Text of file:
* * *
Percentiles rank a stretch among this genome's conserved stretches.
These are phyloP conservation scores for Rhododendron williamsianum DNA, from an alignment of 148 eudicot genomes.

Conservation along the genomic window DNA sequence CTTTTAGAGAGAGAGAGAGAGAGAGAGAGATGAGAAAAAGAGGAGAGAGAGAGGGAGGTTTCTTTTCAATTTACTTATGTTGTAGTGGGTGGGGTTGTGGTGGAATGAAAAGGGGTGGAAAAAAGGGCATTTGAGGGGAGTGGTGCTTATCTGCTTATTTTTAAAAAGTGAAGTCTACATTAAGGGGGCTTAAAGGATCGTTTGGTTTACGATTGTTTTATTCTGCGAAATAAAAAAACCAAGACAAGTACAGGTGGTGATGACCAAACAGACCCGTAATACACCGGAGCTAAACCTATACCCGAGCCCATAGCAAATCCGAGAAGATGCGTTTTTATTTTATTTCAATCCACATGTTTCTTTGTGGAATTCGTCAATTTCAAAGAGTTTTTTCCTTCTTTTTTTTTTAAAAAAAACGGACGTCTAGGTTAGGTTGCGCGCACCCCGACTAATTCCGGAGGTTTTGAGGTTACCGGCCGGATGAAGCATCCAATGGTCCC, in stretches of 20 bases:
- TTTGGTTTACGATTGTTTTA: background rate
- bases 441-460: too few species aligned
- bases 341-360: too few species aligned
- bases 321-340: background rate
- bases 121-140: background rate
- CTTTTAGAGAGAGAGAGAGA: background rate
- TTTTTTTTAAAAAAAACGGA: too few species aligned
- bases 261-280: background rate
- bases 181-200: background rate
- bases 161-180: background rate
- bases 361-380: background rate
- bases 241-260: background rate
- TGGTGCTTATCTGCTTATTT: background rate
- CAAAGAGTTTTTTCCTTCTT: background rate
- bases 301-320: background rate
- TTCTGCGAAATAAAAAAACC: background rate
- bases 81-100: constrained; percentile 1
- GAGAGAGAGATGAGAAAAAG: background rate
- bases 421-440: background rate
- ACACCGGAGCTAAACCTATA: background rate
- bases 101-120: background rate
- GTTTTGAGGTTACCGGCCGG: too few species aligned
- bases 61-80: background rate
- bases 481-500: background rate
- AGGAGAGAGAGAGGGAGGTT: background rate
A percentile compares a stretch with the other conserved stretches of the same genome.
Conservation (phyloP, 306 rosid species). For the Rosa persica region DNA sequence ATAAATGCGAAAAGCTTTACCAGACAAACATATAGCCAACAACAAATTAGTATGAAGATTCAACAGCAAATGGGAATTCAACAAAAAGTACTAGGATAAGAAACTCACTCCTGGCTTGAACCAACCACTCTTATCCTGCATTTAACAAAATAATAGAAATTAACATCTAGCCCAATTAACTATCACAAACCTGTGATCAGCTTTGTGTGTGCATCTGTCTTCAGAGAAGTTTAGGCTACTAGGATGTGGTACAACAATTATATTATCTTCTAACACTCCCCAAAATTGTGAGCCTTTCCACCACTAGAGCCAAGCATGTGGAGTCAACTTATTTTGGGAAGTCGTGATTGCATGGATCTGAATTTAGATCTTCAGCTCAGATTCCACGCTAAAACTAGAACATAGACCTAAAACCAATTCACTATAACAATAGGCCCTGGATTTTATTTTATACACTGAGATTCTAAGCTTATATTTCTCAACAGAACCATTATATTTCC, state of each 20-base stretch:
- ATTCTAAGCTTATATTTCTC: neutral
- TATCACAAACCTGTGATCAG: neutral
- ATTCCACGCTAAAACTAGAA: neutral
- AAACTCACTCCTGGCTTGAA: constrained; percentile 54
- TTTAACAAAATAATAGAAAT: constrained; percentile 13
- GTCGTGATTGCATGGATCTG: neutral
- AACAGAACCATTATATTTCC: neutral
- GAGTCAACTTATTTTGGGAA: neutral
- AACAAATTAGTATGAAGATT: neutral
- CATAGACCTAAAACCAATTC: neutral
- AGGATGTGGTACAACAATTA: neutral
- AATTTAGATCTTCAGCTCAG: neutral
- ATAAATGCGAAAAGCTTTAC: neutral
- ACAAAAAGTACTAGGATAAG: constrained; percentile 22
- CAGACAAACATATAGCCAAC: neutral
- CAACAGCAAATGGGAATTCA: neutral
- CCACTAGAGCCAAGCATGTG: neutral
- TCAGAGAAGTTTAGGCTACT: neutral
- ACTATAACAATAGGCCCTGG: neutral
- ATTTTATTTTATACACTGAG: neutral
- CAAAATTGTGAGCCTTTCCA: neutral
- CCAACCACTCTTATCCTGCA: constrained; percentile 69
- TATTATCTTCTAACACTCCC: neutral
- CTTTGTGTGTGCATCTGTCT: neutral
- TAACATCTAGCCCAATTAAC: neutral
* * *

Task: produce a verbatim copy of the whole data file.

Percentiles rank a stretch among this genome's conserved stretches.
These are phyloP conservation scores for Rhododendron williamsianum DNA, from an alignment of 148 eudicot genomes.

Conservation along the genomic window DNA sequence CTTTTAGAGAGAGAGAGAGAGAGAGAGAGATGAGAAAAAGAGGAGAGAGAGAGGGAGGTTTCTTTTCAATTTACTTATGTTGTAGTGGGTGGGGTTGTGGTGGAATGAAAAGGGGTGGAAAAAAGGGCATTTGAGGGGAGTGGTGCTTATCTGCTTATTTTTAAAAAGTGAAGTCTACATTAAGGGGGCTTAAAGGATCGTTTGGTTTACGATTGTTTTATTCTGCGAAATAAAAAAACCAAGACAAGTACAGGTGGTGATGACCAAACAGACCCGTAATACACCGGAGCTAAACCTATACCCGAGCCCATAGCAAATCCGAGAAGATGCGTTTTTATTTTATTTCAATCCACATGTTTCTTTGTGGAATTCGTCAATTTCAAAGAGTTTTTTCCTTCTTTTTTTTTTAAAAAAAACGGACGTCTAGGTTAGGTTGCGCGCACCCCGACTAATTCCGGAGGTTTTGAGGTTACCGGCCGGATGAAGCATCCAATGGTCCC, in stretches of 20 bases:
- TTTGGTTTACGATTGTTTTA: background rate
- bases 441-460: too few species aligned
- bases 341-360: too few species aligned
- bases 321-340: background rate
- bases 121-140: background rate
- CTTTTAGAGAGAGAGAGAGA: background rate
- TTTTTTTTAAAAAAAACGGA: too few species aligned
- bases 261-280: background rate
- bases 181-200: background rate
- bases 161-180: background rate
- bases 361-380: background rate
- bases 241-260: background rate
- TGGTGCTTATCTGCTTATTT: background rate
- CAAAGAGTTTTTTCCTTCTT: background rate
- bases 301-320: background rate
- TTCTGCGAAATAAAAAAACC: background rate
- bases 81-100: constrained; percentile 1
- GAGAGAGAGATGAGAAAAAG: background rate
- bases 421-440: background rate
- ACACCGGAGCTAAACCTATA: background rate
- bases 101-120: background rate
- GTTTTGAGGTTACCGGCCGG: too few species aligned
- bases 61-80: background rate
- bases 481-500: background rate
- AGGAGAGAGAGAGGGAGGTT: background rate
A percentile compares a stretch with the other conserved stretches of the same genome.
Conservation (phyloP, 306 rosid species). For the Rosa persica region DNA sequence ATAAATGCGAAAAGCTTTACCAGACAAACATATAGCCAACAACAAATTAGTATGAAGATTCAACAGCAAATGGGAATTCAACAAAAAGTACTAGGATAAGAAACTCACTCCTGGCTTGAACCAACCACTCTTATCCTGCATTTAACAAAATAATAGAAATTAACATCTAGCCCAATTAACTATCACAAACCTGTGATCAGCTTTGTGTGTGCATCTGTCTTCAGAGAAGTTTAGGCTACTAGGATGTGGTACAACAATTATATTATCTTCTAACACTCCCCAAAATTGTGAGCCTTTCCACCACTAGAGCCAAGCATGTGGAGTCAACTTATTTTGGGAAGTCGTGATTGCATGGATCTGAATTTAGATCTTCAGCTCAGATTCCACGCTAAAACTAGAACATAGACCTAAAACCAATTCACTATAACAATAGGCCCTGGATTTTATTTTATACACTGAGATTCTAAGCTTATATTTCTCAACAGAACCATTATATTTCC, state of each 20-base stretch:
- ATTCTAAGCTTATATTTCTC: neutral
- TATCACAAACCTGTGATCAG: neutral
- ATTCCACGCTAAAACTAGAA: neutral
- AAACTCACTCCTGGCTTGAA: constrained; percentile 54
- TTTAACAAAATAATAGAAAT: constrained; percentile 13
- GTCGTGATTGCATGGATCTG: neutral
- AACAGAACCATTATATTTCC: neutral
- GAGTCAACTTATTTTGGGAA: neutral
- AACAAATTAGTATGAAGATT: neutral
- CATAGACCTAAAACCAATTC: neutral
- AGGATGTGGTACAACAATTA: neutral
- AATTTAGATCTTCAGCTCAG: neutral
- ATAAATGCGAAAAGCTTTAC: neutral
- ACAAAAAGTACTAGGATAAG: constrained; percentile 22
- CAGACAAACATATAGCCAAC: neutral
- CAACAGCAAATGGGAATTCA: neutral
- CCACTAGAGCCAAGCATGTG: neutral
- TCAGAGAAGTTTAGGCTACT: neutral
- ACTATAACAATAGGCCCTGG: neutral
- ATTTTATTTTATACACTGAG: neutral
- CAAAATTGTGAGCCTTTCCA: neutral
- CCAACCACTCTTATCCTGCA: constrained; percentile 69
- TATTATCTTCTAACACTCCC: neutral
- CTTTGTGTGTGCATCTGTCT: neutral
- TAACATCTAGCCCAATTAAC: neutral